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Micro videos or gifs

When shorter is better - go big with micro-content

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What is it?

Micro-videos are the most snackable content out there: super short clips optimised for sharing, most often distributed in GIF format.

 

The exact definition of a micro-video varies, with the strictest definition setting a cap at 15 seconds, while others consider everything of fewer than five minutes to be ‘micro’.

 

What everyone will agree on is that they cater to our micro attention spans as we browse social feeds, seeking a quick fix of entertainment.

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Why do you need it?

Statistics show how quickly video view rates drop after the first few seconds.

 

But before we start decrying how little time that leaves to develop our messages, let’s consider that we might do ourselves a favour by getting to the point quickly: when trying to put things simply, we often discover that less is more.

 

As a rule of thumb, your videos should be as short as you can possible make them without losing the message.

 

Micro-videos are your best bet if you want to make sure the audience gets to the end of them.

 

If you are creating a pre-roll ad for YouTube or an Instagram story for example, they are in fact the only available option as 15 or 30 seconds maximum lengths are mandatory for these formats.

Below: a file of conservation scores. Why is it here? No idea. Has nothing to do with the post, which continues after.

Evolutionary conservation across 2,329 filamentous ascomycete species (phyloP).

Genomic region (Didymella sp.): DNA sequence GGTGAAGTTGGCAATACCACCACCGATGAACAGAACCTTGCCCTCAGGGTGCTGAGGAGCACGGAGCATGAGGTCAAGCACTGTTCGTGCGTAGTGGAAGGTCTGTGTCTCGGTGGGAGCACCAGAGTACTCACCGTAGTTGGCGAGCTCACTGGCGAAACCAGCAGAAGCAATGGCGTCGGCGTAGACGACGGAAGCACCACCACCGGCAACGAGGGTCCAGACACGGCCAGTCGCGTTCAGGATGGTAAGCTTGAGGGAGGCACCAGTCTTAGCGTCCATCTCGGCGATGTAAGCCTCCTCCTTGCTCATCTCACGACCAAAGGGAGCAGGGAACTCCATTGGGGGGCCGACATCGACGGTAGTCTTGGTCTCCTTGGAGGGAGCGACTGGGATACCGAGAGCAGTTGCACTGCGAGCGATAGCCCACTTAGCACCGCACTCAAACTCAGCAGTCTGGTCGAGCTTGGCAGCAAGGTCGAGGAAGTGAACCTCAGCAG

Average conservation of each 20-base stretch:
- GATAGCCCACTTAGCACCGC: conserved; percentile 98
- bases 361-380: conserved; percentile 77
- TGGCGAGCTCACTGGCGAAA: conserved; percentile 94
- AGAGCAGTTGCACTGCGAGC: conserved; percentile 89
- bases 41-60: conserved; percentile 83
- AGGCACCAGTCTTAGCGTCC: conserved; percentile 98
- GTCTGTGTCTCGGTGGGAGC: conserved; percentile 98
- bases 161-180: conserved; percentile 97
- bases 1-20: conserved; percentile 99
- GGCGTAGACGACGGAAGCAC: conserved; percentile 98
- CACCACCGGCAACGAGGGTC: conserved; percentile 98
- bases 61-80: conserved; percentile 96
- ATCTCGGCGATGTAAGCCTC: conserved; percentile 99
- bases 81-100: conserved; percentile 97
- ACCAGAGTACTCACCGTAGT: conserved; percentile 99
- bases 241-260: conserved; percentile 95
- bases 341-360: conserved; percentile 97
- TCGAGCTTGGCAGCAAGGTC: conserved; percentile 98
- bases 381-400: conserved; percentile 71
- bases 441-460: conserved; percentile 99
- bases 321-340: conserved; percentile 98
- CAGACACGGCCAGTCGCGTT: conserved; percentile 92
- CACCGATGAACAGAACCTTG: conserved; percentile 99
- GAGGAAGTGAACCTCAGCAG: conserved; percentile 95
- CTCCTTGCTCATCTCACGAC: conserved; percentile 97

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What will it look like?

We may not realise it but most of us see dozens of micro-videos every day, even without intensive social media use: we receive them in WhatsApp groups; we see them on large multimedia screens as we wait for the metro; we wait out ‘unskippable ads’ before getting to our selected YouTube content.

 

What you will best remember about them is their essence: a punchline, or its visual equivalent.

 

Tips for a successful micro-video:

 

  • One message at a time. Don’t try to tick too many boxes – focus on the (most important) message you want to deliver, and stick to it.

 

  • Simplify without dumbing down. This goes hand-in-hand with point one: sticking to your key message will help you deliver it clearly and quickly. To communicate it in a way that sticks, strip it to its core – you can do that by trial and error: check what you can remove and still be understood.

 

  • Pack a punch. A recipient of a GIF or other micro-content expects the unexpected. Find a way to deliver it – through a joke, a fun fact, a play on words, a surprising twist to a known story, or a compelling call-to-action. At a visual level, hard contrasts and flashes will do the job, just like neon lights or promo signs in shops.

 

  • Make them stop and think – then pause to share. If your micro-video gets passed on, its effect will multiply. Make it shareable by delivering more than a self-serving message.
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Top three use cases for micro-videos